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Exploring the antigenic response to multiplexed immunizations in a chicken model of antibody production.

Posted by on in 2017
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Kousted TM1Kalliokoski O2Christensen SK2Winther JR3Hau J2Heliyon. 2017 Mar 16;3(3):e00267. doi: 10.1016/j.heliyon.2017.e00267. eCollection 2017.

Department of Experimental Medicine, University of Copenhagen, Denmark; Linderstrøm-Lang Centre for Protein Science, Department of Biology, University of Copenhagen, Denmark.
Department of Experimental Medicine, University of Copenhagen, Denmark.
Linderstrøm-Lang Centre for Protein Science, Department of Biology, University of Copenhagen, Denmark.


Hens have a tremendous capacity for producing polyclonal antibodies that can subsequently be isolated in high concentrations from their eggs. An approach for further maximizing their potential is to produce multiple antisera in the same individual through multiplexed (multiple simultaneous) immunizations. An unknown with this approach is how many immunogens a single bird is capable of mounting a sizeable antigenic response toward. At what point does it become counter-productive to add more immunogens to the same immunization regimen? In the present study we were able to demonstrate that the competing effects of co-administering multiple immunogens effectively limit the antibody specificities that can be raised in a single individual to a fairly low number. Two potent model immunogens, KLH and CRM197, were administered together with competing antigens in various concentrations and complexities. With an upper limit of 1 mg protein material recommended for chicken immunizations, we found that the maximum number of immunogens that can be reliably used is most likely in the low double digits. The limiting factor for a response to an immunogen could not be related to the number of splenic plasma cells producing antibodies against it. When administering KLH alone, up to 70% of the IgY-producing splenic plasma cells were occupied with producing anti-KLH antibodies; but when simultaneously being exposed to a plethora of other antigens, a response of a comparable magnitude could be mounted with a splenic plasma cell involvement of less than 5%. Two breeds of egg-layers were compared with respect to antibody production in an initial experiment, but differences in antibody productivity were negligible. Although our findings support the use of multiplexed immunizations in the hen, we find that the number of immunogens cannot be stretched much higher than the handful that has been used in mammalian models to date.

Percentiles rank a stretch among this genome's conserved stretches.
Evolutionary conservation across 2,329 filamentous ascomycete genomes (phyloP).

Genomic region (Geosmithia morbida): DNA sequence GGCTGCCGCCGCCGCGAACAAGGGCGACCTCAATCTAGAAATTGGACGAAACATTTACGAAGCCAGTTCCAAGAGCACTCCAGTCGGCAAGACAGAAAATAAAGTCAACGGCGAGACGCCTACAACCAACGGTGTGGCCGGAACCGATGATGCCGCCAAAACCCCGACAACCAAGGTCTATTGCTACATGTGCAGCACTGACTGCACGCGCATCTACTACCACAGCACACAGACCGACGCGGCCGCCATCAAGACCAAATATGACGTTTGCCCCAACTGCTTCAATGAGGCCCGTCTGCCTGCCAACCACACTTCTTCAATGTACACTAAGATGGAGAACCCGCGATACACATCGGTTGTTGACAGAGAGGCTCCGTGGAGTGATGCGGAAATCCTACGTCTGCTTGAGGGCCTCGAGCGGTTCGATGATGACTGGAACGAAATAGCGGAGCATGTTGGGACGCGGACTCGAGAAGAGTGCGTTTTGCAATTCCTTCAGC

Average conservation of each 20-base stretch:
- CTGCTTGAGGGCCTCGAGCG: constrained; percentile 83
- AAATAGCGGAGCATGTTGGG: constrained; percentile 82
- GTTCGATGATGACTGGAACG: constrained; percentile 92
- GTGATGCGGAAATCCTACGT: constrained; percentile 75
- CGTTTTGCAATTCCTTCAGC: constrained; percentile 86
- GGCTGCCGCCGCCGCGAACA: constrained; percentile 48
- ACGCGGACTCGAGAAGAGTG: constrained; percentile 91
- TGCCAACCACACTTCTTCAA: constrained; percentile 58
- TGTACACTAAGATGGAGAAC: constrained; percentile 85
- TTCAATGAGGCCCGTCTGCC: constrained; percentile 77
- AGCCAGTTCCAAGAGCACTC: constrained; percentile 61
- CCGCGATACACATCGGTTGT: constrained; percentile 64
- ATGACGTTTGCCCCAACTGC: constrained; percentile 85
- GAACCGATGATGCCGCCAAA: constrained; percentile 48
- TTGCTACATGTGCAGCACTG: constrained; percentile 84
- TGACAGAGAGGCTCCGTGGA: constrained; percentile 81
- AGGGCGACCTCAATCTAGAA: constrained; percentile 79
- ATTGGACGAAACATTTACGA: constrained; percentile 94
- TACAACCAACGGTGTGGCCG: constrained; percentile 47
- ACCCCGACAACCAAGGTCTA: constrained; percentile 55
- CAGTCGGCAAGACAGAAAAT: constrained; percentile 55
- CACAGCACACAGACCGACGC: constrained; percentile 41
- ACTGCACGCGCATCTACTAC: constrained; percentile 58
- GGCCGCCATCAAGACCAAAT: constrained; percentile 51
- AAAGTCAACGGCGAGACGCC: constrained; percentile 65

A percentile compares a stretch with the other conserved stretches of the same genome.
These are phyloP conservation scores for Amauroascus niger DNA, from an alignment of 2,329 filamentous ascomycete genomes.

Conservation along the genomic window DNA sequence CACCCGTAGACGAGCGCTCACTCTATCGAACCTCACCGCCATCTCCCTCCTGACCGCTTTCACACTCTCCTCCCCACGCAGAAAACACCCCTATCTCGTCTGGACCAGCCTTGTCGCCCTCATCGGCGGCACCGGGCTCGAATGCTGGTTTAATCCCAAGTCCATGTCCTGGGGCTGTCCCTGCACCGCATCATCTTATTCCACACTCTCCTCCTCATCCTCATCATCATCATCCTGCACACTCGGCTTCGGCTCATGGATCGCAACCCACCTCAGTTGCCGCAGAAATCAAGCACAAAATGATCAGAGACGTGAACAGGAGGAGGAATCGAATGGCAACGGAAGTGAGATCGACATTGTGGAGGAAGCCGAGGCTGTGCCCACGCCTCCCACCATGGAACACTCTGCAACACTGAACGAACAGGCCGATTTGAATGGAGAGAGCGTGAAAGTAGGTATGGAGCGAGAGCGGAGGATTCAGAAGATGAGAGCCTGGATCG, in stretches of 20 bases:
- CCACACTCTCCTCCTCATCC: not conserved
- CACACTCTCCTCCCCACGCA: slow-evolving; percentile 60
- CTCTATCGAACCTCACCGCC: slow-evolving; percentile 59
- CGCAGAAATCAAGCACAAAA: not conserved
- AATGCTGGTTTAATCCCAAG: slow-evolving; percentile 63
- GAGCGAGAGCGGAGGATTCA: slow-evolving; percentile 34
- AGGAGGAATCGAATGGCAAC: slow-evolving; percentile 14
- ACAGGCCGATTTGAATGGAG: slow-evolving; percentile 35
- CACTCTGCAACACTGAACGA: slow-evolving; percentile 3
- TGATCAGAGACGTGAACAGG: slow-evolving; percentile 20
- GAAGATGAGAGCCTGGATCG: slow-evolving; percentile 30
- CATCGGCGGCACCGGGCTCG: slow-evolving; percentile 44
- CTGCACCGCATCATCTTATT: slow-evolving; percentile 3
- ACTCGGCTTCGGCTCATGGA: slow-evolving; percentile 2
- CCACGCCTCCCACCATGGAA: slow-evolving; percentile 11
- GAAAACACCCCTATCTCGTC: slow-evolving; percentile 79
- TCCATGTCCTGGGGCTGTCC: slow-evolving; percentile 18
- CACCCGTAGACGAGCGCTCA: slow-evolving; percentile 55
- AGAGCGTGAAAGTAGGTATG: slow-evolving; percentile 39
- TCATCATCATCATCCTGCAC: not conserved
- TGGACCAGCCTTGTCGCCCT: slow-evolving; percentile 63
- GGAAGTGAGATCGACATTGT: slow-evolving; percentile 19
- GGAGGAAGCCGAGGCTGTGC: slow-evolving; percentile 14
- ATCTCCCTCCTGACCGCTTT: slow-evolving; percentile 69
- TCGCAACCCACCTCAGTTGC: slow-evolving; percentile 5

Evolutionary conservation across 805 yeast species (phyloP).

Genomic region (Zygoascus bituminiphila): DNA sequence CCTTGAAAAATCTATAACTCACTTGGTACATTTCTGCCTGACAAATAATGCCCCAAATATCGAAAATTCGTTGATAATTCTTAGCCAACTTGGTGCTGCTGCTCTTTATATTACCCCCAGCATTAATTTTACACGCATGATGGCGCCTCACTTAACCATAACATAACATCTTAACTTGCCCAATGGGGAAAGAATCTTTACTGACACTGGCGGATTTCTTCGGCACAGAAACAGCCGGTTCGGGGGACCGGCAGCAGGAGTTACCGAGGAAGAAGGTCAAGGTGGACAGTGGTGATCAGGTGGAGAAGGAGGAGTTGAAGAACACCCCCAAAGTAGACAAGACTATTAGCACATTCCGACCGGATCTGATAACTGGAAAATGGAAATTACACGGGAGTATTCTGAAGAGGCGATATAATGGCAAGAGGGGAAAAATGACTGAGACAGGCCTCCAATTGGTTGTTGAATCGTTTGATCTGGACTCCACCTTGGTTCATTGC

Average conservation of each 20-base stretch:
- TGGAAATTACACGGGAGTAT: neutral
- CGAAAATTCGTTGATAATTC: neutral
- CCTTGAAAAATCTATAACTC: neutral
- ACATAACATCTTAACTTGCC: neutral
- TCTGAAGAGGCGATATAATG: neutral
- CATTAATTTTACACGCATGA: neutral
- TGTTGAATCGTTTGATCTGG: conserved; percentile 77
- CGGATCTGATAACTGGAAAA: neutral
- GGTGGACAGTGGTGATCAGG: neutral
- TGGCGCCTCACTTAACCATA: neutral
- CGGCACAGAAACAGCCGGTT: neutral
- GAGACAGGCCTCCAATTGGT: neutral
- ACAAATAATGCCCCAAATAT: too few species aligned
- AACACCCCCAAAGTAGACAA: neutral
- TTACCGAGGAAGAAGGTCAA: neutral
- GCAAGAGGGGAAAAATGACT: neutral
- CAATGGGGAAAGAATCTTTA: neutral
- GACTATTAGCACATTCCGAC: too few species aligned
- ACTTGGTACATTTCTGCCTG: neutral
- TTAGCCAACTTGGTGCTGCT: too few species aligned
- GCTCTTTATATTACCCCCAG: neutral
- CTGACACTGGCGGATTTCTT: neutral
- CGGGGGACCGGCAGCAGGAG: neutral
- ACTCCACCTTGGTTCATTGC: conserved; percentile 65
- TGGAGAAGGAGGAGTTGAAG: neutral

Biotechnology; Immunology

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